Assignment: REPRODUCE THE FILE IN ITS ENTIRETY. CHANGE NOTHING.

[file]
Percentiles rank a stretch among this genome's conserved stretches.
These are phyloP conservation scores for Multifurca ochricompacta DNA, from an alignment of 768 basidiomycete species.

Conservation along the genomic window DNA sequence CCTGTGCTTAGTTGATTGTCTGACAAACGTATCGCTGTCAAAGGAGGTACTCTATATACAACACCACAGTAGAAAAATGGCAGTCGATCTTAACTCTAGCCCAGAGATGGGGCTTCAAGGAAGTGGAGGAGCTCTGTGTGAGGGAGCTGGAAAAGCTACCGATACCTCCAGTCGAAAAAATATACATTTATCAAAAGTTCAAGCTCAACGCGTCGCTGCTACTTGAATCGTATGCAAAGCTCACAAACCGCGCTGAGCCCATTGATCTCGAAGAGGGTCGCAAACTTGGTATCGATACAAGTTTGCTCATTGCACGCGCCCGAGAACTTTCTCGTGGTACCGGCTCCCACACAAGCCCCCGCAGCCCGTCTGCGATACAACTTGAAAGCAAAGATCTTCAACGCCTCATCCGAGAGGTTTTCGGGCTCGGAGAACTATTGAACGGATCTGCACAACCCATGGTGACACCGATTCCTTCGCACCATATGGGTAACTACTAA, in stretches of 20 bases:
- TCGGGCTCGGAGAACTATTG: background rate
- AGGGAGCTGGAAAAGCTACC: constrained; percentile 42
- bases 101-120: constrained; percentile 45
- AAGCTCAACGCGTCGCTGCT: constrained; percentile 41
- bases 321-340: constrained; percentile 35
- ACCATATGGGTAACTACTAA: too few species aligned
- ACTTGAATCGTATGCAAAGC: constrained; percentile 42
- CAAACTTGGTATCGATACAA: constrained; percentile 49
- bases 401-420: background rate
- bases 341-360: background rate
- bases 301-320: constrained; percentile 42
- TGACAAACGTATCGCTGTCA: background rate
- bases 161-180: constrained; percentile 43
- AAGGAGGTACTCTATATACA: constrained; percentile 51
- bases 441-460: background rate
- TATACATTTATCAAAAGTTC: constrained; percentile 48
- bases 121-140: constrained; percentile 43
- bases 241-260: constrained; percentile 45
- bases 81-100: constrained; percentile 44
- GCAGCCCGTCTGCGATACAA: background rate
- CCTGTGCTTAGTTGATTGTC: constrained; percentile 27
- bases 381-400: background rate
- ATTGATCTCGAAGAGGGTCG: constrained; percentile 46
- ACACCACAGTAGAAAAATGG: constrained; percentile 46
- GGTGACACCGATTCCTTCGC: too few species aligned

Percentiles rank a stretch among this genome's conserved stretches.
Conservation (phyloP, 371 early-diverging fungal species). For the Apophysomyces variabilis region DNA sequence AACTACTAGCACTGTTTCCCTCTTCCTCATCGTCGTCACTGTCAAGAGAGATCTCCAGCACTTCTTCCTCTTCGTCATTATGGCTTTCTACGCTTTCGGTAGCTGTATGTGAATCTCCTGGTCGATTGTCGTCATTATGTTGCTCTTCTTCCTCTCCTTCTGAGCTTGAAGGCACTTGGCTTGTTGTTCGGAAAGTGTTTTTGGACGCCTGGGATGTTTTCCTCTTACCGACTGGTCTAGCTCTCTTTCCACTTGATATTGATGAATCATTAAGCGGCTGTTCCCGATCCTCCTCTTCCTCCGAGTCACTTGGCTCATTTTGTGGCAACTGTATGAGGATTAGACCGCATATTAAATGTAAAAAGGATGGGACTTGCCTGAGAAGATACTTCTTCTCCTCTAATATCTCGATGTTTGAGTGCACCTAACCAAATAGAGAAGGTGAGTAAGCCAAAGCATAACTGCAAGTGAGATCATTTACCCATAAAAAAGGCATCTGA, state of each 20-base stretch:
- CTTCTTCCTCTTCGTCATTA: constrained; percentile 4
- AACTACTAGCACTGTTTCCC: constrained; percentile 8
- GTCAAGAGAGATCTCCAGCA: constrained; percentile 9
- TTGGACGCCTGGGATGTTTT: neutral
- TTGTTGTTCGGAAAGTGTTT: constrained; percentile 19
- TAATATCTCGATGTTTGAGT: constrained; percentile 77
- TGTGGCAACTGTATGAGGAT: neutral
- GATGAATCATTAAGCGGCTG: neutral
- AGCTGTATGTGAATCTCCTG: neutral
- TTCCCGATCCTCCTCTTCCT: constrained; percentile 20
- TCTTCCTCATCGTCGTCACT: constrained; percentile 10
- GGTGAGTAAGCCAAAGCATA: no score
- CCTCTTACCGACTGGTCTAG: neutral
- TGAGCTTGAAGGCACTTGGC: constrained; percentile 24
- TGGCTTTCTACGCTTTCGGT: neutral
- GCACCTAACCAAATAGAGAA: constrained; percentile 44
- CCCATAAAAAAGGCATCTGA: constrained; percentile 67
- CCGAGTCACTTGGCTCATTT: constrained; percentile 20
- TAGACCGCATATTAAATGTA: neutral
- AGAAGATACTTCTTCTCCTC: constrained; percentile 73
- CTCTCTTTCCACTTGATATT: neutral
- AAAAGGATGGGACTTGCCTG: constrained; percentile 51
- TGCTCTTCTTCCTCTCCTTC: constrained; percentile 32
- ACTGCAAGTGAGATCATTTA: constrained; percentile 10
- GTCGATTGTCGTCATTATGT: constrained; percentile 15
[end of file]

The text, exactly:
Percentiles rank a stretch among this genome's conserved stretches.
These are phyloP conservation scores for Multifurca ochricompacta DNA, from an alignment of 768 basidiomycete species.

Conservation along the genomic window DNA sequence CCTGTGCTTAGTTGATTGTCTGACAAACGTATCGCTGTCAAAGGAGGTACTCTATATACAACACCACAGTAGAAAAATGGCAGTCGATCTTAACTCTAGCCCAGAGATGGGGCTTCAAGGAAGTGGAGGAGCTCTGTGTGAGGGAGCTGGAAAAGCTACCGATACCTCCAGTCGAAAAAATATACATTTATCAAAAGTTCAAGCTCAACGCGTCGCTGCTACTTGAATCGTATGCAAAGCTCACAAACCGCGCTGAGCCCATTGATCTCGAAGAGGGTCGCAAACTTGGTATCGATACAAGTTTGCTCATTGCACGCGCCCGAGAACTTTCTCGTGGTACCGGCTCCCACACAAGCCCCCGCAGCCCGTCTGCGATACAACTTGAAAGCAAAGATCTTCAACGCCTCATCCGAGAGGTTTTCGGGCTCGGAGAACTATTGAACGGATCTGCACAACCCATGGTGACACCGATTCCTTCGCACCATATGGGTAACTACTAA, in stretches of 20 bases:
- TCGGGCTCGGAGAACTATTG: background rate
- AGGGAGCTGGAAAAGCTACC: constrained; percentile 42
- bases 101-120: constrained; percentile 45
- AAGCTCAACGCGTCGCTGCT: constrained; percentile 41
- bases 321-340: constrained; percentile 35
- ACCATATGGGTAACTACTAA: too few species aligned
- ACTTGAATCGTATGCAAAGC: constrained; percentile 42
- CAAACTTGGTATCGATACAA: constrained; percentile 49
- bases 401-420: background rate
- bases 341-360: background rate
- bases 301-320: constrained; percentile 42
- TGACAAACGTATCGCTGTCA: background rate
- bases 161-180: constrained; percentile 43
- AAGGAGGTACTCTATATACA: constrained; percentile 51
- bases 441-460: background rate
- TATACATTTATCAAAAGTTC: constrained; percentile 48
- bases 121-140: constrained; percentile 43
- bases 241-260: constrained; percentile 45
- bases 81-100: constrained; percentile 44
- GCAGCCCGTCTGCGATACAA: background rate
- CCTGTGCTTAGTTGATTGTC: constrained; percentile 27
- bases 381-400: background rate
- ATTGATCTCGAAGAGGGTCG: constrained; percentile 46
- ACACCACAGTAGAAAAATGG: constrained; percentile 46
- GGTGACACCGATTCCTTCGC: too few species aligned

Percentiles rank a stretch among this genome's conserved stretches.
Conservation (phyloP, 371 early-diverging fungal species). For the Apophysomyces variabilis region DNA sequence AACTACTAGCACTGTTTCCCTCTTCCTCATCGTCGTCACTGTCAAGAGAGATCTCCAGCACTTCTTCCTCTTCGTCATTATGGCTTTCTACGCTTTCGGTAGCTGTATGTGAATCTCCTGGTCGATTGTCGTCATTATGTTGCTCTTCTTCCTCTCCTTCTGAGCTTGAAGGCACTTGGCTTGTTGTTCGGAAAGTGTTTTTGGACGCCTGGGATGTTTTCCTCTTACCGACTGGTCTAGCTCTCTTTCCACTTGATATTGATGAATCATTAAGCGGCTGTTCCCGATCCTCCTCTTCCTCCGAGTCACTTGGCTCATTTTGTGGCAACTGTATGAGGATTAGACCGCATATTAAATGTAAAAAGGATGGGACTTGCCTGAGAAGATACTTCTTCTCCTCTAATATCTCGATGTTTGAGTGCACCTAACCAAATAGAGAAGGTGAGTAAGCCAAAGCATAACTGCAAGTGAGATCATTTACCCATAAAAAAGGCATCTGA, state of each 20-base stretch:
- CTTCTTCCTCTTCGTCATTA: constrained; percentile 4
- AACTACTAGCACTGTTTCCC: constrained; percentile 8
- GTCAAGAGAGATCTCCAGCA: constrained; percentile 9
- TTGGACGCCTGGGATGTTTT: neutral
- TTGTTGTTCGGAAAGTGTTT: constrained; percentile 19
- TAATATCTCGATGTTTGAGT: constrained; percentile 77
- TGTGGCAACTGTATGAGGAT: neutral
- GATGAATCATTAAGCGGCTG: neutral
- AGCTGTATGTGAATCTCCTG: neutral
- TTCCCGATCCTCCTCTTCCT: constrained; percentile 20
- TCTTCCTCATCGTCGTCACT: constrained; percentile 10
- GGTGAGTAAGCCAAAGCATA: no score
- CCTCTTACCGACTGGTCTAG: neutral
- TGAGCTTGAAGGCACTTGGC: constrained; percentile 24
- TGGCTTTCTACGCTTTCGGT: neutral
- GCACCTAACCAAATAGAGAA: constrained; percentile 44
- CCCATAAAAAAGGCATCTGA: constrained; percentile 67
- CCGAGTCACTTGGCTCATTT: constrained; percentile 20
- TAGACCGCATATTAAATGTA: neutral
- AGAAGATACTTCTTCTCCTC: constrained; percentile 73
- CTCTCTTTCCACTTGATATT: neutral
- AAAAGGATGGGACTTGCCTG: constrained; percentile 51
- TGCTCTTCTTCCTCTCCTTC: constrained; percentile 32
- ACTGCAAGTGAGATCATTTA: constrained; percentile 10
- GTCGATTGTCGTCATTATGT: constrained; percentile 15